Of course, I forgot to tell him that Saturday night's race might be just as bizarre as Friday's because the tires were too hard, and the track was cold. With hard tires and a cold track, there's not a lot of grip, particularly on a short run or on a restart. Early in the race, my friend called and asked, "What the heck is going on? It seems like these guys are crashing on every restart." "Well, you've got to understand something," I said. "They've got the small fuel cell. They have a fuel cell that used to be 12 gallons, but after a few races, it got to be 13 gallons. Now, it's up to 13 1/2 and maybe even 14 gallons. They started using a small fuel cell to keep the tires from blowing out." My friend asked, "Well if the tires are too hard, why would they blow out?" "Well, they won't," I said. "But they had these fuel cells, and they needed to use them so they just stuck with them to make racing more interesting. It seems like the pit stops are the most exciting part of the races these days. People are running over each other in the pits. Crew members are getting knocked down. People are rolling tires out in the grass, leaving lug nuts loose and taking equipment out of their pit boxes, like a gas can or a wrench or something. Sometimes, there's a small fire, maybe a gas fire. You never know what's going to happen in the pits. Obviously, you want to capitalize on that excitement by pitting as many time as you possibly can. You can get caught speeding coming in. You've got a commitment line, another one of those lines around the track. You can sort of see this line, but you can't really see it because it's just marked by a cone."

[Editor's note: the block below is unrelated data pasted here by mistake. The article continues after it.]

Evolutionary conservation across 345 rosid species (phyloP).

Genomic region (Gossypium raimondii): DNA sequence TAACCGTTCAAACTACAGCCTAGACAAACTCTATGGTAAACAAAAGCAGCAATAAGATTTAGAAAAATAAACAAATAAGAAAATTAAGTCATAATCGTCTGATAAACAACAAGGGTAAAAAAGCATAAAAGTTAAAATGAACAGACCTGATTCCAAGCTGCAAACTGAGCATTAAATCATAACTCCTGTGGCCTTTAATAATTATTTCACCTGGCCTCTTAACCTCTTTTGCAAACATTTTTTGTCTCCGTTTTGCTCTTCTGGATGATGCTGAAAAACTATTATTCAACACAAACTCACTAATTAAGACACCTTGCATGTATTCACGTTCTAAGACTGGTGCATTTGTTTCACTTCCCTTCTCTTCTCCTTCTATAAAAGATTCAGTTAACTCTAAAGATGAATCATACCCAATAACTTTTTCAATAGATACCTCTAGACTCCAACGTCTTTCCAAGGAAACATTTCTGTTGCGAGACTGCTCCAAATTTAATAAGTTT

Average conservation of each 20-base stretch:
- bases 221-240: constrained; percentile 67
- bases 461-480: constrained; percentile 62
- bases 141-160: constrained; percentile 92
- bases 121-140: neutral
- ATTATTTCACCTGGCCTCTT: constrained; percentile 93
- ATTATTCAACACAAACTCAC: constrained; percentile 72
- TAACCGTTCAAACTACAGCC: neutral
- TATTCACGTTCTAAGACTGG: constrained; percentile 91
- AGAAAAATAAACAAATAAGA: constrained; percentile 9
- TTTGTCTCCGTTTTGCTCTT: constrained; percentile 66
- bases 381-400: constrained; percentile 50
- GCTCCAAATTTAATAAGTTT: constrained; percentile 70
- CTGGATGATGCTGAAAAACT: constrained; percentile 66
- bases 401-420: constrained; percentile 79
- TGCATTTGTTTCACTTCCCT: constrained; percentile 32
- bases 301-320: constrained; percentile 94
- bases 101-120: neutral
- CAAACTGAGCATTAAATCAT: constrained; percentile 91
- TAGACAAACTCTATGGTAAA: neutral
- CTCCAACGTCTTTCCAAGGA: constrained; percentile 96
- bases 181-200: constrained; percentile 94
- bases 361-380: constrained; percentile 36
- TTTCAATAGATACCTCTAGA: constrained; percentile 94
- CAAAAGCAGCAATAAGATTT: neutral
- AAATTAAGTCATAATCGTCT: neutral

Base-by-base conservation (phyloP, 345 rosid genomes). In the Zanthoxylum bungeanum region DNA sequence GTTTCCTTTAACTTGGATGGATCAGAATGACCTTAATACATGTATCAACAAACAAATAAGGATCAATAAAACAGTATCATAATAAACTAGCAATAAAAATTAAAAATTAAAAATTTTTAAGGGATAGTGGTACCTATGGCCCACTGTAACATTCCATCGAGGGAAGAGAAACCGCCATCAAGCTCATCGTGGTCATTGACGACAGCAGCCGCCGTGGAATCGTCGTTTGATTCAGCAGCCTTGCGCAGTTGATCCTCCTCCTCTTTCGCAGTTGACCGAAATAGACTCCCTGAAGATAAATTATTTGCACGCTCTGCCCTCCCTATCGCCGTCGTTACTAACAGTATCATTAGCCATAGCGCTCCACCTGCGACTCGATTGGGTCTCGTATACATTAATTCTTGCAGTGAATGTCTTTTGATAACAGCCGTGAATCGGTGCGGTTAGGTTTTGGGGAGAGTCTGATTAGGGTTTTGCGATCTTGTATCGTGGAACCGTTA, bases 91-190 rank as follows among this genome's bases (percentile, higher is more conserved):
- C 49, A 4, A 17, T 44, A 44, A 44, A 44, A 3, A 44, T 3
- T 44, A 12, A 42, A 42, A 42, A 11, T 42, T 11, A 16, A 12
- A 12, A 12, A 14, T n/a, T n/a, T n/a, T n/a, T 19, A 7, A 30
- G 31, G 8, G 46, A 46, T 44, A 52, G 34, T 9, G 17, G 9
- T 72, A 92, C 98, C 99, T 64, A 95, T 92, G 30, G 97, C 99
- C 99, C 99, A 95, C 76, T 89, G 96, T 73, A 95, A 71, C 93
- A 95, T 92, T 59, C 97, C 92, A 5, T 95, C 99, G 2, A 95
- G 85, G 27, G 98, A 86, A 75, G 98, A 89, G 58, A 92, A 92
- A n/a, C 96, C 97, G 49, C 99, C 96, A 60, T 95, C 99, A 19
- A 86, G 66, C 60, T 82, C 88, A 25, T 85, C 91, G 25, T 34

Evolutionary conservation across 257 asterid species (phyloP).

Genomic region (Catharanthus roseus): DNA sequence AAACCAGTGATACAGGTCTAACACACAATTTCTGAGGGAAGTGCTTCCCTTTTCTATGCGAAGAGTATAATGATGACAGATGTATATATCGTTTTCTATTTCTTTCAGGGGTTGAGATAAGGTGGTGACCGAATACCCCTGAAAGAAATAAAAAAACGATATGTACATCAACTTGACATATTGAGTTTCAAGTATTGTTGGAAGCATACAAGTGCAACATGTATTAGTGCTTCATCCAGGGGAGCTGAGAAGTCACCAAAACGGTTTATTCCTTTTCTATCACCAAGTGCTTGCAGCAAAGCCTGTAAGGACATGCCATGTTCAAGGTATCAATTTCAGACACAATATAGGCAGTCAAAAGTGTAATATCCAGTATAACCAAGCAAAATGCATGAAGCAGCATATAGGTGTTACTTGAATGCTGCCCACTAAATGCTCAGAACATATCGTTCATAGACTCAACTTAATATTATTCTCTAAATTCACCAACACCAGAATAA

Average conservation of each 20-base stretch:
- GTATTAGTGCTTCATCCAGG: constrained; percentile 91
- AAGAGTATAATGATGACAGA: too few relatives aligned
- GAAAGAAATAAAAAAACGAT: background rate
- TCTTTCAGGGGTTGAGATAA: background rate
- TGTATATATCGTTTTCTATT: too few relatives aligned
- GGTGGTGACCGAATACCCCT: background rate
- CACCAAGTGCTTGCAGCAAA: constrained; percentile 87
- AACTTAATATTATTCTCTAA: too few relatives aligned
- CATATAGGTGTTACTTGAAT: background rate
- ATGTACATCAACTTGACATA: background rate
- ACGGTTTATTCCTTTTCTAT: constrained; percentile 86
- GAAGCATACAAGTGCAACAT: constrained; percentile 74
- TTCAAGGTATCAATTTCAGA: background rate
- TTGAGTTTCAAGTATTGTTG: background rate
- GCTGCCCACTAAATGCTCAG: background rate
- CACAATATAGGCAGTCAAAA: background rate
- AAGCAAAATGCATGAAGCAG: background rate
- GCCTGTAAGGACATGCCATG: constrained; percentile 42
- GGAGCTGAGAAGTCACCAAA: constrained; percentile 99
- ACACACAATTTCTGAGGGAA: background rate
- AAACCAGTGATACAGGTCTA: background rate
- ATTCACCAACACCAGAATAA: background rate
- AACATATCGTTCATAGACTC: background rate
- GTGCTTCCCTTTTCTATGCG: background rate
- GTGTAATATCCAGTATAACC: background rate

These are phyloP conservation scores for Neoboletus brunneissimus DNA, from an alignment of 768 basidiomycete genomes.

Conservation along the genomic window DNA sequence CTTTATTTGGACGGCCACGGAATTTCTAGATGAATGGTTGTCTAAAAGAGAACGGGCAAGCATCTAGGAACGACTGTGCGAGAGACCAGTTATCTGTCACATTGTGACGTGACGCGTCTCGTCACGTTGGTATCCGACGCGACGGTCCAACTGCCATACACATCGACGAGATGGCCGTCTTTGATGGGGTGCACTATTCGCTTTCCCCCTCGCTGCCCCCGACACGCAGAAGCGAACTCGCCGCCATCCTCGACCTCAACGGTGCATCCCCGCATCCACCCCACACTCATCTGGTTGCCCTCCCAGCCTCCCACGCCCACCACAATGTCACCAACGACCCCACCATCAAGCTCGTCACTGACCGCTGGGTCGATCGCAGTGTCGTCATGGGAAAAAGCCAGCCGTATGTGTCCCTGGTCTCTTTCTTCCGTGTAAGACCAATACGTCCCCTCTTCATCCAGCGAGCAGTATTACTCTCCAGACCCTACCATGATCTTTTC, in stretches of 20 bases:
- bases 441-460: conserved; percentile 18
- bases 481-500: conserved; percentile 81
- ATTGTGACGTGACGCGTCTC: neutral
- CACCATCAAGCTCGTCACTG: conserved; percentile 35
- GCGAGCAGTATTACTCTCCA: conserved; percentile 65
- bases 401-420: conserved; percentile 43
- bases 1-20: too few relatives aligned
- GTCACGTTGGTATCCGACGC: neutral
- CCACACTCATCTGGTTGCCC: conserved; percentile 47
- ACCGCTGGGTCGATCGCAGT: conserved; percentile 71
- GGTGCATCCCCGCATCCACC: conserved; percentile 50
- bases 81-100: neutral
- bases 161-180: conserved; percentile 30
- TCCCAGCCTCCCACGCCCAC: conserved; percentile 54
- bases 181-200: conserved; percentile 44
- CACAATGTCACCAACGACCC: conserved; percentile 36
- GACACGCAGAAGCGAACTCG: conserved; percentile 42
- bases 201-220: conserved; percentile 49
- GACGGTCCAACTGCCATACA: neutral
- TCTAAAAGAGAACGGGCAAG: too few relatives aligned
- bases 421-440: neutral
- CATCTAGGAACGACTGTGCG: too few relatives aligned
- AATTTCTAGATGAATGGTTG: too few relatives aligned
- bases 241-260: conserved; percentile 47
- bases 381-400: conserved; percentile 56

Chase for the Cup photos
Race 5: Charlotte

Race 4: Talladega

Race 3: Kansas

Race 2: Dover

Race 1: New Hampshire

PHOTOS: Chasers on Letterman